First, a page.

Delaware House speaker calls Senate effort to oust state auditor ‘political theater,’ says his chamber won’t play along

The Senate’s vote started a lengthy process to ask the governor to remove the auditor for committing three misdemeanors. But the House speaker shut it down.

Indicted Delaware auditor Kathy McGuiness (left) leaves Monday's abbreviated court session with defense lawyers Dean Elwell, Steve Wood and Chelsea Botsch.

File photo: Indicted Delaware auditor Kathy McGuiness (left) leaves court with defense lawyers Dean Elwell, Steve Wood, and Chelsea Botsch. (Cris Barrish/WHYY)

Drama and discord surrounded the Delaware Senate’s historic first step Monday to remove state auditor Kathy McGuiness from office in the wake of a jury finding her guilty of three misdemeanors earlier this month.

First, the Senate voted 13-7 to hold a removal hearing in which McGuiness would be permitted to attend with legal counsel and even call witnesses.

But minutes afterward, House Speaker Pete Schwartzkopf said his chamber — whose approval is also needed to have such a hearing — issued a statement saying the House would not join what he called “political theater.”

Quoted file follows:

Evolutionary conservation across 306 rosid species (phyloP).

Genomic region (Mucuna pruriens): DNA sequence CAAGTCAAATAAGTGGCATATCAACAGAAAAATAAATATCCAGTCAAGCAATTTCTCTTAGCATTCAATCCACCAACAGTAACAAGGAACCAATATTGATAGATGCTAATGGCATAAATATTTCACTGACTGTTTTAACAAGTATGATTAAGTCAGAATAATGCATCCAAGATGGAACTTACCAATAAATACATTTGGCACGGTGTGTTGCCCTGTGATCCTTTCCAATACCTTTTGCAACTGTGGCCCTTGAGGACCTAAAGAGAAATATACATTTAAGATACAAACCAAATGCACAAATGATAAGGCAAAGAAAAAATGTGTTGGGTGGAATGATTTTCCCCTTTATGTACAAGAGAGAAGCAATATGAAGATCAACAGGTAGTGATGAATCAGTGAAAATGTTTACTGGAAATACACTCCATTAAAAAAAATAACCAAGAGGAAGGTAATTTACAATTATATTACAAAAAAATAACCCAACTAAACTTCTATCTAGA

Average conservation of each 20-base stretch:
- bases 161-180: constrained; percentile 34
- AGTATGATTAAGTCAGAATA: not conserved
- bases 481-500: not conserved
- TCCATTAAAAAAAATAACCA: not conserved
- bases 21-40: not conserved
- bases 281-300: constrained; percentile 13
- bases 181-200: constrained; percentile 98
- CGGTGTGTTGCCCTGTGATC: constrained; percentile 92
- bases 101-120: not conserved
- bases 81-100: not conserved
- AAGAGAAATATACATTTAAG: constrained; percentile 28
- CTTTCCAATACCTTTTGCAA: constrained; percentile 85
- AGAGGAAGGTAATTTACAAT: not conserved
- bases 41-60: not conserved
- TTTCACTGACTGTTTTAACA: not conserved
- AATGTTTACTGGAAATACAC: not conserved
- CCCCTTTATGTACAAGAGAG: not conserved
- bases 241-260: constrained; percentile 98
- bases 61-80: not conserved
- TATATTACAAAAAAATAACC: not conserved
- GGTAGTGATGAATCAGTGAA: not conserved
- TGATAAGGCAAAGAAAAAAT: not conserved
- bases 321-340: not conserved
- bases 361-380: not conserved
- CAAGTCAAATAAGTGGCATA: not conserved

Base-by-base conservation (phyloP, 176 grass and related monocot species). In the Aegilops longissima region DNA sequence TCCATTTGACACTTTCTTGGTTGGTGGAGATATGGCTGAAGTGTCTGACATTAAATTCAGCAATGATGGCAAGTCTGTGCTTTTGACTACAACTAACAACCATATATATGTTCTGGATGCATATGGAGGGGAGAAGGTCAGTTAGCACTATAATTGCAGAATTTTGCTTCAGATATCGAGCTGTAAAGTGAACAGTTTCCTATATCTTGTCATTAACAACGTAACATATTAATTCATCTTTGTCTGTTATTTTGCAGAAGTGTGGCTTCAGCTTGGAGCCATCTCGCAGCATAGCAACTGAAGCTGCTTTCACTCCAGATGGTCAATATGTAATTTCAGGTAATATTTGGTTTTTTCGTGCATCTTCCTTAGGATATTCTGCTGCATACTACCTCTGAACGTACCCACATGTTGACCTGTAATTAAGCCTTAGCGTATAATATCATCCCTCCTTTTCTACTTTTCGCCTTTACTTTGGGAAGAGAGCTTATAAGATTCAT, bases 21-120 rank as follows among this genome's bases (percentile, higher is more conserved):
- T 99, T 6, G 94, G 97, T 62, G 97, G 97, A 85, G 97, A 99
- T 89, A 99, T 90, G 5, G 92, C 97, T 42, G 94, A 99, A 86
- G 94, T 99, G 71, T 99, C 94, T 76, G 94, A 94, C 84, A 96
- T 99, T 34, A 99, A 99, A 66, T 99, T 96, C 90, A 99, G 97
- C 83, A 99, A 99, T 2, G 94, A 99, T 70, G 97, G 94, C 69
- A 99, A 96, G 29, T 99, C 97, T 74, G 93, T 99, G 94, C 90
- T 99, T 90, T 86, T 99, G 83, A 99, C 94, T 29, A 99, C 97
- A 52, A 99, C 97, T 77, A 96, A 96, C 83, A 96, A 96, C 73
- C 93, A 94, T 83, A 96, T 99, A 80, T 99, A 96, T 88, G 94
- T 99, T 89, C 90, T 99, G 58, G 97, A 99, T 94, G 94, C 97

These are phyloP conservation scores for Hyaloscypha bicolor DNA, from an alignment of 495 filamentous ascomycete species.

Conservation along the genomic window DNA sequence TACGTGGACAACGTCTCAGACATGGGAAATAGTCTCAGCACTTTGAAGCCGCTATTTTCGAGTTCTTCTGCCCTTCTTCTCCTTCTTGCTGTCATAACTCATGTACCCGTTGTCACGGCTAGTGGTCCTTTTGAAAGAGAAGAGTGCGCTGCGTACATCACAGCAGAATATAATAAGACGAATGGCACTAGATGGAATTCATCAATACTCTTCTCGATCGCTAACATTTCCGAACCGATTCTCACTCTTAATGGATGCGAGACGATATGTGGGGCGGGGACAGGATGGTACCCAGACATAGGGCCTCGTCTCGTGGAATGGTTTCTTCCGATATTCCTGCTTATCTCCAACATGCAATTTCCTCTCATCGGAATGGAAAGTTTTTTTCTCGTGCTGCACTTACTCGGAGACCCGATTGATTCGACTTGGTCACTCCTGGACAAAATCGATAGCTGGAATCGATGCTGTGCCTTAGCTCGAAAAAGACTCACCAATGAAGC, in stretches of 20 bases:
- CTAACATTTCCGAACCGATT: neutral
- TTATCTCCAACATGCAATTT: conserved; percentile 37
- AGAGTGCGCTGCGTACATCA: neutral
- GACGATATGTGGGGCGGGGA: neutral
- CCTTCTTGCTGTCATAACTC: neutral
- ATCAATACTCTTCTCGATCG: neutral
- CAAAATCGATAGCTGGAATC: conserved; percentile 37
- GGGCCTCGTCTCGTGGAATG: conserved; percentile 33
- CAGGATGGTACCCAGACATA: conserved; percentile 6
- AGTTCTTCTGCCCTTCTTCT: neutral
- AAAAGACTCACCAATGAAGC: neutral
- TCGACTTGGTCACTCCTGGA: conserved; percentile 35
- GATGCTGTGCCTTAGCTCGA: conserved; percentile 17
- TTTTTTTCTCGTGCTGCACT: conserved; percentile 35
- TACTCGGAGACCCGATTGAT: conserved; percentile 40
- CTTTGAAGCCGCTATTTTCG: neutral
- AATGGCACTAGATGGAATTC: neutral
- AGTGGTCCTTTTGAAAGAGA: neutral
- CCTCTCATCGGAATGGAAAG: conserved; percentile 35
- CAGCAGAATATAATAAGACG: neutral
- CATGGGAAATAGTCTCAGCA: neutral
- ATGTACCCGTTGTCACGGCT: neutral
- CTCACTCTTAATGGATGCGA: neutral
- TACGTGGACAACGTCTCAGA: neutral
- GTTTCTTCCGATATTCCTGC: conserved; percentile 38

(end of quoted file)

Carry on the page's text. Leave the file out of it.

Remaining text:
Schwartzkopf pointed out that even if a hearing was held and both chambers voted by a two-thirds majority to remove her, that wouldn’t be the final step.

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It would only be a vote “to ultimately ask the governor to remove the state auditor from office – a request he’s not required to fulfill, and a request he’s indicated that he wouldn’t carry out at this time anyway,” Schwarzkopf said.

Senate President Pro Tem Dave Sokola, who called and led the chamber’s special session Monday, did not respond to a request for comment on Schwartzkopf killing the effort.

Gov. John Carney has said he would wait for Superior Court Judge William C. Carpenter Jr. to decide whether he will officially convict her before taking action. The Delaware Constitution says the governor “shall” remove “any public officer convicted of misbehavior in office or of any infamous crime.”

Carpenter is currently mulling two defense motions — one seeking an acquittal, the other a new trial — that McGuiness filed last week. If the judge denies them, the next step would be to set a sentencing date where he enters a judgment of conviction.

That could be several weeks away. Prosecutors responded to the motions Monday but there is no deadline for the judge to rule and if he dismisses the motions, to set a sentencing date.

McGuiness is the first elected statewide Delaware official to be found guilty of crimes in office, and no statewide elected official has ever been removed from office.

McGuiness, who is seeking re-election to a second four-year term, was indicted in October, with prosecutors alleging she broke several state laws in hiring her college-age daughter for a part-time job, and awarding a contract to a consultant who worked on her campaign.

After a two-week trial in June, a Kent County jury found McGuiness guilty of conflict of interest, official misconduct, and structuring a contract to avoid a procurement policy. McGuiness was acquitted of two felonies: theft and intimidating potential witnesses.